Good PR is bungee jumping down a huge cleavage, mailing dead goldfishes is bad

Good PR of the week

Wonderbra’s leap of faith

Of all the ways to launch a new bra, a bungee jump into the cleavage of a gigantic model is probably one of the odder ideas that came out of the ideas meeting. But, tenuously link bungee jumping with the name of the new Wonderbra – The Ultimate Plunge – and you have enough to make it work. Just.

Projecting an image of model Adriana Cernanova onto Battersea Power Station, London, the lingerie firm invited online competition winners to bungee jump down in front of the model’s boobs.

This Daily Mail piece reads like a PR wet dream, getting in client lines such as "the Ultimate Plunge bra promises to do away with the need for tape to protect their modesty".

Banksy draws attention

An Australian hotel chain – Art Series Hotels – is challenging guests to steal a genuine, signed Banksy piece of art, worth $15,000. If they can steal it without being spotted, they get to keep it.

The campaign was created by Naked Communications and despite the fact I’m not too sure Banksy – famous for his anti-capitalist point of view – would appreciate a business using him in a promotion, it’s certainly attention-grabbing.

Have a look at for more information.

Steal Banksy from Art Series Hotels on Vimeo.

Bad PR of the week

So, we all know Bell Pottinger had a bit of a bad start to the week, in the eyes of most. Personally, I think the Indy has, far from what it intended, showed potential clients how good Bell Pottinger is at the "dark art" of public affairs. If you wanted the ear of the PM as a big business, you’d know who to go to, now, if you didn’t before. The "dark arts" comment is and was stupid, but besides that, rightly or wrongly, we all know this sort of thing goes on.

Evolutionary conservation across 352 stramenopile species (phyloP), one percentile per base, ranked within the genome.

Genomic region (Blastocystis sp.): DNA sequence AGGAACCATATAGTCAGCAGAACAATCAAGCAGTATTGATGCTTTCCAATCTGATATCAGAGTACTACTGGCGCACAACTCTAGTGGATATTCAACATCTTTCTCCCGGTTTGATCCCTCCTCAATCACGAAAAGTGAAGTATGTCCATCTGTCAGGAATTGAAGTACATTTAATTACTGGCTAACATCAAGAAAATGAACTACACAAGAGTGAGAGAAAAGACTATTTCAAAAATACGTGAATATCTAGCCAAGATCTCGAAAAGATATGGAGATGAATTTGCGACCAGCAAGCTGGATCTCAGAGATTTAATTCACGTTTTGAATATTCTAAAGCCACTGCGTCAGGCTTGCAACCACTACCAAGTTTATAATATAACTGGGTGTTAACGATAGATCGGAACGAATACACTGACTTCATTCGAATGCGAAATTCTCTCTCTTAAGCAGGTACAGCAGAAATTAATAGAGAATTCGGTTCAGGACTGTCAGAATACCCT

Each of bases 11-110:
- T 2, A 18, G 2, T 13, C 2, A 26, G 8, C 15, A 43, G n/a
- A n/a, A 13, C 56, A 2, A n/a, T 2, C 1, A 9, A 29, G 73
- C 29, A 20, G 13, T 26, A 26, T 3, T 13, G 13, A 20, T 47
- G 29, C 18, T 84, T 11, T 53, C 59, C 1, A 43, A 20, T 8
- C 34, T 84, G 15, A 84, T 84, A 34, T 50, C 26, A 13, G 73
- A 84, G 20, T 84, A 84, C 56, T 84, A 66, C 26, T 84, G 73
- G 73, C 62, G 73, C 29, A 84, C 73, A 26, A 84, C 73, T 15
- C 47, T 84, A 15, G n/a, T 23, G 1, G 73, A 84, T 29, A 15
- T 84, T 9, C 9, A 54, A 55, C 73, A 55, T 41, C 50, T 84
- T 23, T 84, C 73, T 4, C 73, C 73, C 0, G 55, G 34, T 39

PayPal gets mean

When "snarky" website’s creator April Winchell decided to run a Christmas Secret Santa program to raise $4,000 to give gifts to 200 children who would otherwise go without, readers responded positively. In fact, the goal was hit and surpassed.

But because Winchell had embedded a PayPal widget that allowed users to donate via the payment platform, PayPal froze the account. It cited the fact that Regretsy is a for-profit site, and that the "donate" button should only be used by non-profit charities.

Winchell publicised her conversations with an apparently condescending PayPal employee, prompting readers to email PayPal to complain in their droves. Although in the face of reader fury PayPal responded with a public blog stating that it would refund the operation and would make a "generous" donation to the programme, Winchell wrote on Regretsy to say that she hadn’t been contacted by PayPal even after the statement.

As much as PayPal is a huge organisation, this is yet another example of an online business forgetting that people make up its customer-base, and as Winchell says, "there is no real support or appreciation for the consumer anymore".

H&M – spot the difference

Let’s play a game. Ignore the skin colour, clothes and faces – do the models below look similar to you?

If they do, it’s because H&M has been caught using the same apparently "perfect" virtual body for models. And besides its assertion that the aim was "to ensure that the focus was on the merchandise, not the model", the wider issue of photoshopping in fashion means this really has got a lot of people’s backs up.

Sleeping with the fishes

Further to the spa that gloated about waxing a crocodile, yet another Aussie stunt involving animals has been highlighted as an example of bad PR.

In short, PR agency Advantage SA mailed out 55 live goldfish with the text “Be the big fish in a small pond and come test the water” inscribed on the bowl as a gift to encourage media agencies to promote South Australia.

"Many" didn’t arrive alive, though, according to this piece on, with Advantage SA boss Karen Raffen telling ABC Radio Adelaide “In hindsight we would probably not do this again”, also saying it will be making contributions to both the Animal Welfare League and the RSPCA.


Thanks this week must go to Mischief PR’s Charlie Spencer, Canterbury Christ Church University PR Katie Scroggins, Tom Cook, Matt Flanders, Dubit’s Paul Rayment, PR student Lisa Addie, writer Laura Smith, Björn Loesing, Matt Muir, Johnson King’s Dana Hashem, Naomi Martin, APT Marketing, and Frank PR’s Andrew Bloch for their help in putting this week’s column together.


Have you seen any good or bad PR?

Contact PR Rich Leigh with it by Tweeting him @GoodandBadPR or by emailing throughout the week and we’ll happily credit you for your trouble.

Good and Bad PR is a feature on the blog of 10 Yetis PR Agency.

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